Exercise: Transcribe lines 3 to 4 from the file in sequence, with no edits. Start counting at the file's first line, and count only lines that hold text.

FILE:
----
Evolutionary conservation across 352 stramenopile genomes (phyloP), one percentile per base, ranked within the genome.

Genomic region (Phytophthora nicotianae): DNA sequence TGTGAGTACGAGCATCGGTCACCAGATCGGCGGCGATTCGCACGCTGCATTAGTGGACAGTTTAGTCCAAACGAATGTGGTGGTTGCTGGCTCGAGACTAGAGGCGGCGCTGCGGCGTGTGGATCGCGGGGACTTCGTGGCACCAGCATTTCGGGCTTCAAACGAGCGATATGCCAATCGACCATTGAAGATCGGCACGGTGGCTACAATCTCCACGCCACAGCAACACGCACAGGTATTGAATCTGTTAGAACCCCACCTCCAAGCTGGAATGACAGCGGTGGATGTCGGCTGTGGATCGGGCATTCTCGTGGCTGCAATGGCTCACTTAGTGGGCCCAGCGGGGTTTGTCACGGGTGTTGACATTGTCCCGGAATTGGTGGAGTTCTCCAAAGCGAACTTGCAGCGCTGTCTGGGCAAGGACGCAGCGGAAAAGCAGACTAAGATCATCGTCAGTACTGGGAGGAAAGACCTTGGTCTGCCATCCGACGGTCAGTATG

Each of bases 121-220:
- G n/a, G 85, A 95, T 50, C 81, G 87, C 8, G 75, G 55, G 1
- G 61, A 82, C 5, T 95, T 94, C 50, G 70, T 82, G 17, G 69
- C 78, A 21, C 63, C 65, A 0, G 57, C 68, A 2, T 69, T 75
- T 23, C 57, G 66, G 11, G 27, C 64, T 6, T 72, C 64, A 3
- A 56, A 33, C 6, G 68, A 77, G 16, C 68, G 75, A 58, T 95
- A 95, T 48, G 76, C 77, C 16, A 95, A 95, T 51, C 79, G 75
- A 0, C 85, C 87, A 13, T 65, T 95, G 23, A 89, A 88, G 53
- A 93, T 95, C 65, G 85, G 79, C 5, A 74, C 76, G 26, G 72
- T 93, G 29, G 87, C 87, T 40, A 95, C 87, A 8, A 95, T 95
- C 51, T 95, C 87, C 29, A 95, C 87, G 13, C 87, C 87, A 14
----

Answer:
Each of bases 121-220:
- G n/a, G 85, A 95, T 50, C 81, G 87, C 8, G 75, G 55, G 1